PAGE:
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30 Dec 2019 | 02:27 AM UTC

Australia: Thousands evacuated due to ongoing wildfires in Victoria and New South Wales December 30 /update 22

Thousands evacuated, emergency warnings issued due to ongoing wildfires in Victoria and New South Wales as of December 30; follow authority directives



Tens of thousands of people have been reportedly evacuated in Victoria and New South Wales as of Monday, December 30, due to extreme heat and high winds brought on by ongoing wildfires. Authorities also stated that columns of fire have generated their own dangerous weather systems. The danger is expected to remain high into the evening (local time), according to media reports. Authorities have advised to remain off roads in East Gippland (Victoria), where fires have intensified. Weather conditions are also expected to deteriorate in New South Wales state over the coming days; firefighters are currently battling 85 fires in the area.

The Country Fire Authority has issued an emergency warning in 11 areas, including Walwa, Mount Alfred, Guys Forest, Burrowye, Cudgewa, Cudgewa North, and Tintaldra in Victoria.

Air Quality Index readings in Sydney are of 51 and 176 in Canberra.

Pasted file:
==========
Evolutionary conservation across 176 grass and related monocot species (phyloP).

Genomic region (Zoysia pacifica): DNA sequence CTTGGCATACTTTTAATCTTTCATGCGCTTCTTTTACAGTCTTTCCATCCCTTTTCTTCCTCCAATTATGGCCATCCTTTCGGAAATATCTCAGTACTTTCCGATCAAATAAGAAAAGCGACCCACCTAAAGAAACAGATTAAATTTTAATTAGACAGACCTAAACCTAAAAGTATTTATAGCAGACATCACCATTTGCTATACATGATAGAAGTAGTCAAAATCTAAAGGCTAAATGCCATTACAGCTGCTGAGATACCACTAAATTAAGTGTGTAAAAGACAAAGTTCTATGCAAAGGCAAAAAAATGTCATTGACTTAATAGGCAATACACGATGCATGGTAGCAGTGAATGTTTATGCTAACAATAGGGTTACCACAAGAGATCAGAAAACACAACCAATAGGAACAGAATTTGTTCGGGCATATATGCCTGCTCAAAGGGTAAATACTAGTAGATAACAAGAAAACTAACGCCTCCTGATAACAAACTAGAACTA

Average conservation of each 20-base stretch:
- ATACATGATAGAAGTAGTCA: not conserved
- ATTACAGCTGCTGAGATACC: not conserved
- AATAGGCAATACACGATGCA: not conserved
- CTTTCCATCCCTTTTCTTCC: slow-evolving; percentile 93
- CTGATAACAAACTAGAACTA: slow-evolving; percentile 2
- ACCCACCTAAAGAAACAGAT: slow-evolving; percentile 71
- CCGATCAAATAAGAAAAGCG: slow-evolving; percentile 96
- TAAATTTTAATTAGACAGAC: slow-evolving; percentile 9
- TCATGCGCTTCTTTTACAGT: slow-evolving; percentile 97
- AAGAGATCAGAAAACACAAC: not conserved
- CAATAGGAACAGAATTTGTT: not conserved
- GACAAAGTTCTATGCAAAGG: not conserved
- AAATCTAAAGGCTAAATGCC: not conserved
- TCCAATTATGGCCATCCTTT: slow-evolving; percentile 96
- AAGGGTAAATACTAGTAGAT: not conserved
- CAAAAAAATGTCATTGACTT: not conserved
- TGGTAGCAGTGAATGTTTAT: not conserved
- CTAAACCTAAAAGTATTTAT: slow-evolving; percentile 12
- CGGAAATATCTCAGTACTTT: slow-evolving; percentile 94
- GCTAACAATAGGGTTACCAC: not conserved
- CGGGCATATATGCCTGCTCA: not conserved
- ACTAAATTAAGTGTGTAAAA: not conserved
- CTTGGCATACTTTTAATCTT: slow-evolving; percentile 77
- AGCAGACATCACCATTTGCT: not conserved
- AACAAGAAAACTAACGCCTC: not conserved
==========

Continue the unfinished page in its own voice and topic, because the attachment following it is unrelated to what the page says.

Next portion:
Further spread of the fires is anticipated over the coming days and weeks. A heightened security presence, road closures, and power outages are to be expected in the vicinity of any wildfire. Up-to-date information on the fires can be found on the following website


Over 3 million hectares (7,413,161 acres) of land have been burned, and at least 829 houses destroyed since the wildfires broke out in NSW on October 9. Authorities have indicated that the fires were due to high temperatures and droughts.

Wildfires are an annual event in Australia between December and February; however, authorities have been on high alert since September 2015 over unseasonably warm temperatures, prompting scientists to speculate that climate change could be extending and increasing the intensity of the fire season.

An AQI reading of 0-50 is considered good, 51-100 moderate, and 101-200+ unhealthy.


Individuals in the affected areas are advised to monitor local weather reports, avoid strenuous activities or spending time outdoors, particularly during midday, wear loose-fitting clothing, drink plenty of water and avoid dehydrating liquids, such as alcoholic, sugary, or caffeinated drinks, and seek immediate medical attention if exhibiting symptoms of heat stroke, such as nausea, confusion, headache, rapid and strong pulse, and dry skin.